So what's next? How do we go from great ideas to meaningful action? The coordination and implementation of this report's recommendations will be overseen by the Interagency America's Great Outdoors Council, which will publish a detailed plan with assignments and timelines in the next 180 days. 

We invite you to stay tuned as we continue working with the Obama Administration on making the laudable goals of America's Great Outdoors a reality.

Denise Ryan is the National Trust for Historic Preservation's program manager for public lands policy.

The National Trust for Historic Preservation works to save America's historic places. Join us today to help protect the places that matter to you.

National Trust for Historic Preservation

National Trust for Historic Preservation

The National Trust for Historic Preservation, a privately funded non-profit organization, works to save America's historic places.

Ideas and Inspiration for America's Great Outdoors

Posted on: February 17th, 2011 by Jason Clement 1 Comment

 

America's great outdoors – case in point. Behold the Painted Hand Pueblo in the Canyons of the Ancients National Monument in Cortez, Colorado.

“Americans are blessed with a vast and varied natural heritage. From mountains to deserts and from sea to shining sea, America's great outdoors have shaped the rugged independence and sense of community that define the American spirit. Today, however, we are losing touch with too many of the places and proud traditions that have helped to make America special.”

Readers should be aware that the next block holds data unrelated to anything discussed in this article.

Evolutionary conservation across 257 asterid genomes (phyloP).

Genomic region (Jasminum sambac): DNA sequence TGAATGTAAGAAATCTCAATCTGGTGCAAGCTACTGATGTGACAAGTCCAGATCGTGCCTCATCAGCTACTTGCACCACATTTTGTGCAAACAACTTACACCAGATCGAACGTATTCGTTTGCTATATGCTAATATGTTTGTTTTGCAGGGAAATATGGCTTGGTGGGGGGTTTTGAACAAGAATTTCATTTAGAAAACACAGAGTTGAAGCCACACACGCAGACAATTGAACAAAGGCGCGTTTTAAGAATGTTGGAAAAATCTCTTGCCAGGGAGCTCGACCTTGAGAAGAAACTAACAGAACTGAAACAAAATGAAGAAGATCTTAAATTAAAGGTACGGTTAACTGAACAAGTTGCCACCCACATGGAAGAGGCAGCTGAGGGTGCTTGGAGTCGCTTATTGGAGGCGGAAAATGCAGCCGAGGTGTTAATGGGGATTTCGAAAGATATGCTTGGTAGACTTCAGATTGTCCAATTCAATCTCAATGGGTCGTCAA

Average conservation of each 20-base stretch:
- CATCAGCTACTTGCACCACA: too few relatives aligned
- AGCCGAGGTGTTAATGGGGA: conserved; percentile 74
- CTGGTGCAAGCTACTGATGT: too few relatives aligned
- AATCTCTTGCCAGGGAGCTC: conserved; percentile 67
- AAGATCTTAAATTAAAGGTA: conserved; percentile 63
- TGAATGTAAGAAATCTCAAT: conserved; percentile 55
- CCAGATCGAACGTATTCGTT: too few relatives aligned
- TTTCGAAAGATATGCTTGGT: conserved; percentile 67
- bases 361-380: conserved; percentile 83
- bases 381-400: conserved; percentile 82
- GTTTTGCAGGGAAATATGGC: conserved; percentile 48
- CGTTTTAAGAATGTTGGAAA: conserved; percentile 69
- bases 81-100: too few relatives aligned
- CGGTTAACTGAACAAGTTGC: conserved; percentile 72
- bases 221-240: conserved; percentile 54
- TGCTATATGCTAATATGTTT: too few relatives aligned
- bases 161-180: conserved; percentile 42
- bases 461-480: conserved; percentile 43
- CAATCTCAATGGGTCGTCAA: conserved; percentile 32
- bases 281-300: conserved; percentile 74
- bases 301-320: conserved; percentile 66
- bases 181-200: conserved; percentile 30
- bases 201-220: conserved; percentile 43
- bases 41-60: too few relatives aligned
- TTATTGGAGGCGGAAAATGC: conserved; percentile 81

Those were the words of President Barack Obama on April 16, 2010, the day he launched his America’s Great Outdoors Initiative. His goal was simple -- to start a nationwide brainstorming session about ways to reconnect Americans to the precious land that surrounds them. With sweeping camera shots and a let's-go-adventuring score, this video created by the Obama Administration to promote the effort says it all.

The dialogue that ensued was energetic and inspiring. Throughout the summer, over 51 listening sessions were held around the country to not only discover what outdoor spaces and places are dear to Americans, but to encourage some light-bulb moments around how best to steward those places for future generations.

All in all, over 10,000 people said their part in person (we know that more than a few members and supporters of the National Trust are included in that tally), and over 100,000 comments poured in over the Internet (even more preservationists participated online). 

Today, you can see what that conversation generated — a 173-page report (Americans have a lot to say) chock-full of ideas that was delivered to the President yesterday in a ceremony held at the White House.

While the full report is already available for download, preservationists will also be interested in the historic preservation fact sheet that was prepared as a supplement.

National Trust President Stephanie Meeks has issued the following statement on the report and the recommendation that will be music to many preservationists' ears -- fully fund the Historic Preservation Fund.

"We applaud the Obama Administration's thorough and extensive process that led to the America's Great Outdoors report, including a listening session in Philadelphia that spotlighted historic preservation’s important role in protecting our nation’s heritage. Encouraging Americans, especially young people, to get out and explore the nation’s natural, cultural, and historic resources is a laudable goal. By encouraging more Americans, in particular America’s youth, to become familiar with and learn skills to preserve the historic sites and cultural resources that define who we are as a nation, the America's Great Outdoors report will help to ensure that these important places are preserved for the benefit and enjoyment of future generations."